Bruce Joseph Harland
Bruce Harland was a strongly built, hard-running centre who in one magic season found his way from the rugby fields of Cobar, in central western New South Wales to a Wallaby tour of New Zealand.
Born in Nyngan, just east of Cobar, Harland was educated at the renowned Wallaby nursery, St Joseph’s College, Hunters Hill. He played two seasons in the school’s much feted 1st XV (1957-58) and in his final year was awarded the prestigious Brother Henry Trophy as best back.
After school Harland returned to the country and it was from Cobar that he and four of his teammates were somehow included in the Petersham team that toured New Zealand in 1961. That experience clearly stood Harland in good stead a year later when he was chosen for Central West to face the might of the All Blacks in Bathurst. The visitors enjoyed a day out (W 41-6) however Harland must have done enough to catch the eye given that he made a star-stacked Country 1st XV, one that included Jim Lenehan, Beres Ellwood, Phil Hawthorne, Ken McMullen, Jon White, Jim Miller, Andy Laurie and Bill Gunther, for the All-States carnival in Sydney.
On the back of three tries from Newcastle winger Keith Walsham, Country defeated South Harbour (Sydney) 9-8 in the final of the tournament. As a consequence, it was no surprise that the winners had nine representatives - including Harland - who won selection in the final Australia vs. The Rest trial ahead of the Wallabies tour to New Zealand. In a post-trial review the press of the day wrote that Harland ‘played his way into the [touring] team with an impressive display’.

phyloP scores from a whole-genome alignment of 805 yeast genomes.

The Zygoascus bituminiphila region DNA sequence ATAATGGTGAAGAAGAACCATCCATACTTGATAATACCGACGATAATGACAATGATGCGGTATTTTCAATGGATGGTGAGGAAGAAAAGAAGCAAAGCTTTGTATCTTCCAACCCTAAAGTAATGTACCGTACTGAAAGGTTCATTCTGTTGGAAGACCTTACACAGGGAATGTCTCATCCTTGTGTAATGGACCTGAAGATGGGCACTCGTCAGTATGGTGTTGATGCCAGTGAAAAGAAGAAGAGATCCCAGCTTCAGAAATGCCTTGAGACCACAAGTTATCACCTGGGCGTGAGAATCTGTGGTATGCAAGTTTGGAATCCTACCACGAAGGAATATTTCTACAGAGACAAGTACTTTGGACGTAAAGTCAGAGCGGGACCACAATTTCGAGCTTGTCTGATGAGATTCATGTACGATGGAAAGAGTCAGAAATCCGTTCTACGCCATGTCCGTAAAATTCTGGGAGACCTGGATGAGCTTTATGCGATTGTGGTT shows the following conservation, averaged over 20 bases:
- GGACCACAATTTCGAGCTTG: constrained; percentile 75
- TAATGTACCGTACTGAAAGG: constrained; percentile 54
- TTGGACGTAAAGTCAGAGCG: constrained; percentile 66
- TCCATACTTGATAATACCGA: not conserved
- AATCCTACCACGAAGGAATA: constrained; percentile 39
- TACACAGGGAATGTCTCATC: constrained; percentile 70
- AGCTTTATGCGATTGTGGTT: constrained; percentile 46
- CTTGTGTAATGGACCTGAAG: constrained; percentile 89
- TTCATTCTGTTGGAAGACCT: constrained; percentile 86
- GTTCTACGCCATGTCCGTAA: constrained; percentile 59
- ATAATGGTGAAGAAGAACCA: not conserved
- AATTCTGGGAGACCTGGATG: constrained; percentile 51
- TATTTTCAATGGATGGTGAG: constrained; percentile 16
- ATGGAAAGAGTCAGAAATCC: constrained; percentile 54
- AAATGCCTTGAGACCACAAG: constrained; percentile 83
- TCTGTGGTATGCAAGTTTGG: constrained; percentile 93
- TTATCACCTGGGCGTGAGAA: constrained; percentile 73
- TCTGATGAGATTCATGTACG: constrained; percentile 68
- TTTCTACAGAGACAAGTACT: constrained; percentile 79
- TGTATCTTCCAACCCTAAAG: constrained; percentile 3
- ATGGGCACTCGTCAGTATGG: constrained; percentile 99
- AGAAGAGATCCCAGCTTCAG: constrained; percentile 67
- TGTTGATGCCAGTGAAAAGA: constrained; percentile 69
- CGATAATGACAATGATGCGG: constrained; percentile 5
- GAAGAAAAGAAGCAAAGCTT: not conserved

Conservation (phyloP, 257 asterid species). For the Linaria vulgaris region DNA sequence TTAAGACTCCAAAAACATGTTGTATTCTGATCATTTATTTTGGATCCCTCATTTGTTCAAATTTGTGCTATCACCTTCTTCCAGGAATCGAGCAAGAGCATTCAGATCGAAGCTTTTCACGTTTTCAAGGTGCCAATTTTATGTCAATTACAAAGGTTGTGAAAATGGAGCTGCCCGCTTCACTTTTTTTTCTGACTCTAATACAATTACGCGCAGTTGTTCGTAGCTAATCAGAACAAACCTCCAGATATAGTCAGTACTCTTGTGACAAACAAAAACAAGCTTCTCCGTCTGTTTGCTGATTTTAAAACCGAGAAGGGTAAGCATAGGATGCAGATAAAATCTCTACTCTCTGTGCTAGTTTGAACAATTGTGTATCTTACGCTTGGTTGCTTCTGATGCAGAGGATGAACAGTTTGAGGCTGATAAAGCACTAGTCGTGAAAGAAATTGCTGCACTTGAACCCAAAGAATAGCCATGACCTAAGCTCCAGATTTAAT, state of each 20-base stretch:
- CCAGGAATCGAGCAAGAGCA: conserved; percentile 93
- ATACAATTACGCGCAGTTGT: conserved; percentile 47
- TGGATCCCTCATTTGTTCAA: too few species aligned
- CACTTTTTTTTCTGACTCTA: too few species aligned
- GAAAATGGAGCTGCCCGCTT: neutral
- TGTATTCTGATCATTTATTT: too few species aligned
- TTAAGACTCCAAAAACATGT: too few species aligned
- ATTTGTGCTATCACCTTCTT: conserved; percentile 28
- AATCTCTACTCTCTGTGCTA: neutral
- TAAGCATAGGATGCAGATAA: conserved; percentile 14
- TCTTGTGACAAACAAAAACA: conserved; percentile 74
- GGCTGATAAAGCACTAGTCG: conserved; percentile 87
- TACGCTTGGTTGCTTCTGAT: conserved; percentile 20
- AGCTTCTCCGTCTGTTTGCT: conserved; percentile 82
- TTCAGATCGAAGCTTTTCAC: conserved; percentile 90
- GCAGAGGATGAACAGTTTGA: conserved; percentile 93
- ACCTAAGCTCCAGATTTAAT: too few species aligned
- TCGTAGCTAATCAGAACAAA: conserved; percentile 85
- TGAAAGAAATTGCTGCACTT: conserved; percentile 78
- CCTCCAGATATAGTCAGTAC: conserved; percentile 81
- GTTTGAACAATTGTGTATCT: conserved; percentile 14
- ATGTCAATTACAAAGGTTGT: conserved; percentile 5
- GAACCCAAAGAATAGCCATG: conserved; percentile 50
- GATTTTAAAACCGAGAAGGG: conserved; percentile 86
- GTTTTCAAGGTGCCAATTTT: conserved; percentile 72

Harland hit the ground running and represented Australia in each of the opening four matches where he scored on debut against Poverty Bay and then added another try in the victory over Wairarapa. Two days before the opening Test Australia named seven debutantes, Harland included, for Wellington. Unfortunately, Harland suffered an ankle injury against Horowhenua and was unable to ‘get above a jog’ on test eve. Harland withdrew, his place taken by winger Jim Douglas, with Jim Boyce moving into the centres. The test ended in a 9-9 draw, a great result considering New Zealand had won both internationals in Australia just three months earlier. Although Harland returned to play three more matches on the tour, Dick Marks earned his debut cap in the second test and then proceeded to hold that outside centre spot for almost all of the next five seasons.
In 1963 Harland debuted for New South Wales, against Queensland. He also played for the Wallabies against New South Wales for a spot on the 1963 tour to South Africa however Marks, Ellwood, Peter Jones and Ian Moutray secured the centre selections. Harland continued to represent Country and he returned to the Dominion for a third time in 1967.
Harland played seven uncapped matches on the Wallaby tour to New Zealand – vs. Poverty Bay at Gisborne (W 31-6), vs. Counties at Papakura (W 20-14), vs. Wairarapa at Masterton (W 43-0), vs. Horowhenua at Levin (W 28-6), vs. North Otago at Oamaru (L 13-14), vs. Southland at Invercargill (L 11-16), and vs. Thames Valley at Te Aroha (L 14-16)